“Nebraska talks a lot of trash so it is fun to see the guys get fired up for sure and it’s gonna be fun,” said Lefebvre, “but it’s gonna be sad that it will be my last game as a student. I am hoping to be back in the student section with friends over (winter) break games, but it’s, I’m really sad about it, to be honest.”
“I’m just thinking like I want to go in and go all out” commented Markwort. “Lose my voice if I can, as a superfan I kind of want to make it my last impression that I have here.”
Kettwich, who fans may recognize as the Michigan student wearing navy blue onesie pajamas while holding a whiteboard with jokes he scribes on it, exuded the most emotion about Thursday’s game.
“The one thing I want to remember is how Crisler looks from my spot. I’ve been sitting in the same, spot for all four years of college. The scorer’s table to my left, the Michigan bench to my right. Brent and Steve of the event staff right in front of me,” Kettwich described. “Just a clear, unobstructed view of the court that was my little slice of heaven. I want to be able to remember my perspective of all the big games and flashy finishes that went down in Crisler during my four years. Dammit, I’m going to miss it so much. I’ll try to remember Dr. Seuss’ quote: “Don’t cry because it’s over, be happy that it happened.” But I’m still going to cry; I cannot pretend I won’t.”
While there is an underlying sense of melancholy among the outgoing members of the Maize Rage, they are proud of the work they have done, much like the team’s rise to national prominence, the student section has returned to being as strong as it was during Michigan’s last run of excellence as basketball fever has swept campus.
“Honestly the thing that I love the most is just early on, you kinda sit by yourself when you’re starting in Maize Rage and now you look around the room and everyone is talking to each other and it seems like a big community,” Lefebvre said. “I love that people can go to the games and see their friends that maybe they wouldn’t have met otherwise, and they’re all coming together to make the atmosphere just amazing in Crisler that makes me feel really proud.”
That pride and the memories created while cheering on their basketball team will be something that stays with members of the Maize Rage long after graduation in May.
“Everything we went through, traveling to Breslin Center for away trips or going to the Big Ten tournaments,” said Sygiel when asked what he takes from his experiences the past four years. “These bonds that you build over the season because it’s a season, you are not just there for one game, you recognize the people who you are sitting around and you start building these bonds with them that is special, it’s unique and I feel like that is gonna be the thing I am taking with me as I leave Michigan.”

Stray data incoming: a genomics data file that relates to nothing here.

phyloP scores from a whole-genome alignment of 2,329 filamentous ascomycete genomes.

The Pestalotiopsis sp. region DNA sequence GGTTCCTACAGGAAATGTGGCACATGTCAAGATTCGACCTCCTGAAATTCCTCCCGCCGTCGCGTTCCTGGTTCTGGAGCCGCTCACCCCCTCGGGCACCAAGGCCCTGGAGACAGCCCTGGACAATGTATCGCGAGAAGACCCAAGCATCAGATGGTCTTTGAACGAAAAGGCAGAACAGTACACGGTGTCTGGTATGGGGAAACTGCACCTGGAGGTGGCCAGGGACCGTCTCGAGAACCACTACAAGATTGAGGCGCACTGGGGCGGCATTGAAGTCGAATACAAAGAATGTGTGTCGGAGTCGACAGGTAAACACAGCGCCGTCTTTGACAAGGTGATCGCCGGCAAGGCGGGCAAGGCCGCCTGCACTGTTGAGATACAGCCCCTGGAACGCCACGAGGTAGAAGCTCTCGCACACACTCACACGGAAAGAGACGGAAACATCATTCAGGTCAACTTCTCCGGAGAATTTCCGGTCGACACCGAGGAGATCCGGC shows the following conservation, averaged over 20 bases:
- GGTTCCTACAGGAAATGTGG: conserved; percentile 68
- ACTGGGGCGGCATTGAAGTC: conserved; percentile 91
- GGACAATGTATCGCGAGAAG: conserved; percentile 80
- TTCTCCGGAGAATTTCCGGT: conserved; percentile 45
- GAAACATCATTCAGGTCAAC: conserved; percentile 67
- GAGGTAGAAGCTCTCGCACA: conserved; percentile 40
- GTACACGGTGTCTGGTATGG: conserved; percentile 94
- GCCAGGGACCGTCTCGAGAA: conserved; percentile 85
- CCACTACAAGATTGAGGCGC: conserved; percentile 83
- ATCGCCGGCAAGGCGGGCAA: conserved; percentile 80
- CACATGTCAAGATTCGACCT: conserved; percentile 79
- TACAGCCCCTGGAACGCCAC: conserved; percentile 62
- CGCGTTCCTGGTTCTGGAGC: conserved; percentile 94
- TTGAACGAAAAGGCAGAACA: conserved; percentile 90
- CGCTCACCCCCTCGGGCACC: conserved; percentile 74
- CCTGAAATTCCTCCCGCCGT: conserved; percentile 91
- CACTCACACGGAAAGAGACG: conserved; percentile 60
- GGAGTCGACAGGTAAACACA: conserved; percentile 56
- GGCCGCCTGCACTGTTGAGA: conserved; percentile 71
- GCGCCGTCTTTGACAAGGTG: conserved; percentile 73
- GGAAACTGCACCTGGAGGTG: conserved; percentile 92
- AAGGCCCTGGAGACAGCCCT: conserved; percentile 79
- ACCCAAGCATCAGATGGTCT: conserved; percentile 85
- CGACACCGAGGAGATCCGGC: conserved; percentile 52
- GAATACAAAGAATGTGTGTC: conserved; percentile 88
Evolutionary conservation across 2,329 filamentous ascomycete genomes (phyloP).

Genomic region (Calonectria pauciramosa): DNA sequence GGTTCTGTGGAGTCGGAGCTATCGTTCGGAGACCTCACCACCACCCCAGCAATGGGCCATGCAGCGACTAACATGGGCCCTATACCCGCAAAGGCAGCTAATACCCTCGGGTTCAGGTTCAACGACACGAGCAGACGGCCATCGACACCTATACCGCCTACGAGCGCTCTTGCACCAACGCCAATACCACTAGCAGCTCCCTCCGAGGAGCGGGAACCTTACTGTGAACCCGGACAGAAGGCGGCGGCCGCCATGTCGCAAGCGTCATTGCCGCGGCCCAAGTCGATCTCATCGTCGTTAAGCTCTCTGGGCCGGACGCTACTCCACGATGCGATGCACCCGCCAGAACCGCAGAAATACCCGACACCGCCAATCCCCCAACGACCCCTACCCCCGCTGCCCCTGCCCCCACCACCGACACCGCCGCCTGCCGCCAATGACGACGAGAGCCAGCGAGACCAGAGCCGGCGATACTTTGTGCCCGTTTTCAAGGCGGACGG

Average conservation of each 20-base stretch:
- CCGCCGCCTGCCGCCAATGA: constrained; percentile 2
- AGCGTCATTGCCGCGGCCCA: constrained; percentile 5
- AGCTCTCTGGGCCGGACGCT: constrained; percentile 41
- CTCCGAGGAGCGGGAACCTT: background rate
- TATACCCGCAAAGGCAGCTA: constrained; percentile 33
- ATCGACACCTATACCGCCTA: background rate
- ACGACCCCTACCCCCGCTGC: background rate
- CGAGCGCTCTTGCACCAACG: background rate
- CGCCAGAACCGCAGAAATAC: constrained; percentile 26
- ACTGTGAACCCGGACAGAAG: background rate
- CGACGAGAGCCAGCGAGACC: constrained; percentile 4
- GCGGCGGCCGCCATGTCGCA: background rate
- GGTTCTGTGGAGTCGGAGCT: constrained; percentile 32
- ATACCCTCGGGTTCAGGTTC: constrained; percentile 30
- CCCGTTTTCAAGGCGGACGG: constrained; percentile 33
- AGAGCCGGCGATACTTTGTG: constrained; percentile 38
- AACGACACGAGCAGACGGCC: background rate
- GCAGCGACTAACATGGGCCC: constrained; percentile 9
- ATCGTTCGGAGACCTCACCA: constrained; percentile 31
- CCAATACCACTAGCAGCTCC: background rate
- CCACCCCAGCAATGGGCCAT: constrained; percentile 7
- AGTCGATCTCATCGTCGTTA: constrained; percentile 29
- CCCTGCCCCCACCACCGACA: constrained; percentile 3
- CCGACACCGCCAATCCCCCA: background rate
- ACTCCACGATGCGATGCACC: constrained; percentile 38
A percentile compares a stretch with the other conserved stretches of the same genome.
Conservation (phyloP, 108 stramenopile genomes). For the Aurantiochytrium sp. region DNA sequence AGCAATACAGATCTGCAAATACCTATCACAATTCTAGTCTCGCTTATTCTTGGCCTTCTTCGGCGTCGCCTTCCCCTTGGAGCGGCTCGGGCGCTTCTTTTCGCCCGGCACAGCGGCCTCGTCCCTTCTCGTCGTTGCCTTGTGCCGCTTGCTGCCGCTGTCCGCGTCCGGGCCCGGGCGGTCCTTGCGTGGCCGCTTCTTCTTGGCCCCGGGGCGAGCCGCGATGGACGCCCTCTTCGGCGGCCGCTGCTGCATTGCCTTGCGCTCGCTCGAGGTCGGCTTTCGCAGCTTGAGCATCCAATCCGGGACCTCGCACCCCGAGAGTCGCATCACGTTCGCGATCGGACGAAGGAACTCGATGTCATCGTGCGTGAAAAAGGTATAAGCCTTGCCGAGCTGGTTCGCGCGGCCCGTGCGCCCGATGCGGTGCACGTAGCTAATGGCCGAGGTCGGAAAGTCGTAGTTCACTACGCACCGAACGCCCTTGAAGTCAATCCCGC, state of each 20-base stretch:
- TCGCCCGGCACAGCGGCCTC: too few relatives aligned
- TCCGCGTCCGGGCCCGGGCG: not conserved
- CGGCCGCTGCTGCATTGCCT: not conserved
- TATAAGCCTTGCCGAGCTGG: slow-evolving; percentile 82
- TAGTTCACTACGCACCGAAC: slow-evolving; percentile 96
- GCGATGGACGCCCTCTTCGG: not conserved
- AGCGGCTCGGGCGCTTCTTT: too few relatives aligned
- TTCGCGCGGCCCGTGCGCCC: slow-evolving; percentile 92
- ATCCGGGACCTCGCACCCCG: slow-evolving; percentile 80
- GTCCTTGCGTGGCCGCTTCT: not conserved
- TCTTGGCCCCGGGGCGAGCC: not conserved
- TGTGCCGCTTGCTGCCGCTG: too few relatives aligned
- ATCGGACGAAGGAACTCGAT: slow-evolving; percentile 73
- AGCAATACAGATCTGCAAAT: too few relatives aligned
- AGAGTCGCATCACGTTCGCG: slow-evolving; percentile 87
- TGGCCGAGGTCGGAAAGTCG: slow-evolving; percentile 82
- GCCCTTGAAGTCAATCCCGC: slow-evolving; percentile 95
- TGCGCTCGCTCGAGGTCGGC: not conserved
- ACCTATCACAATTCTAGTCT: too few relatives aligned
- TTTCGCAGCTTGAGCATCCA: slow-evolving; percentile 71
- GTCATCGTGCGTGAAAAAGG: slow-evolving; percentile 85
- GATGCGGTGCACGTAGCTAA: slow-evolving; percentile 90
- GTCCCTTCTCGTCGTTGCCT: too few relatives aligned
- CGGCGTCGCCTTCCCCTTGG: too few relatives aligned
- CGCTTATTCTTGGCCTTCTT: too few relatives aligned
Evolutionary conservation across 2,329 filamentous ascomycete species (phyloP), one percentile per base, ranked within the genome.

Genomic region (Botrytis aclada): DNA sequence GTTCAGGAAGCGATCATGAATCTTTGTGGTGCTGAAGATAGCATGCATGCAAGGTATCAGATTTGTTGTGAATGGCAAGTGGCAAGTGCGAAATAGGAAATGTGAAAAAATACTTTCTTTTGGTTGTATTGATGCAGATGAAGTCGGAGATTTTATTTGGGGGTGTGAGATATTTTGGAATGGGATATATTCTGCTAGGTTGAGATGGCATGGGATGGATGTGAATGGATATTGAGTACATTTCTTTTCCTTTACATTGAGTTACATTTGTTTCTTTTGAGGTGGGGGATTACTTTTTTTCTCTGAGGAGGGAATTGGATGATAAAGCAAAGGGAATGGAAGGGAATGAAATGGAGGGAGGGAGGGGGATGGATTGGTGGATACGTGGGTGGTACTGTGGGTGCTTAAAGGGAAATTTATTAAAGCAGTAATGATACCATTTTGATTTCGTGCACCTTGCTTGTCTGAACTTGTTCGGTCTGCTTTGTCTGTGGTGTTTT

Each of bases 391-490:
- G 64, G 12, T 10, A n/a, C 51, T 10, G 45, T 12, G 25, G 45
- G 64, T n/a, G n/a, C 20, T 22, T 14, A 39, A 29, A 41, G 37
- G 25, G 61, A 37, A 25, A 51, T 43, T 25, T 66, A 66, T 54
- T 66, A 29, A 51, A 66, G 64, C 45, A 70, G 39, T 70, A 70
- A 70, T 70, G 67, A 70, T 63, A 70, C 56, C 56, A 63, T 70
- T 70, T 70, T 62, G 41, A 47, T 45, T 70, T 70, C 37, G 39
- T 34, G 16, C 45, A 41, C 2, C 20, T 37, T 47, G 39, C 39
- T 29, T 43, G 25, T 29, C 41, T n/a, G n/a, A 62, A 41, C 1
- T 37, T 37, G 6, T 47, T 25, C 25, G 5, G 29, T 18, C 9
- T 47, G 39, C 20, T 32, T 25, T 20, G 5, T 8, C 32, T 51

The players have been grateful for the home court advantage all season long, and even Beilein noticed that the Maize Rage, and all those who come to Crisler, have turned out in droves as the Wolverines close Crisler Thursday. Michigan ends the year having sold out fifteen games in a row, the second-longest streak in school history (Michigan sold out 19 straight during the 1985-86 season, and 23 in a row stretching back to the final four games of the 1984-85 season)
“I love our fans, I really do, I love the Maize Rage, all the donors, all the fans,” said sophomore forward Isaiah Livers, who has only lost twice in Ann Arbor during his Michigan career. “They like to get up, even come to the early games which can be hard with the Michigan weather. I remember one game this year it was really bad outside and the building was still almost full and I was like ‘wow, Michigan fans are crazy!”
“The last couple of years we came on so late that a lot of people probably didn’t realize and they only had maybe two (home) games to realize we were a pretty good team,” Beilein commented. “This year, we established it early so this year was just a fantastic run for us at Crisler. We’d like to finish with one more win for our home team.”
For that home team Beilein speaks of, the student faction of it will rise early Thursday morning to pick up wristbands outside Cliff Keen Arena at the northern edge of Michigan’s athletic campus. They will begin lining up outside Crisler in the afternoon in late February temperatures, and when the doors open at 5:30, they will file into the bleachers, ready to cheer on their beloved basketball team one final time as students, and as a community that five seniors had a big part in helping build.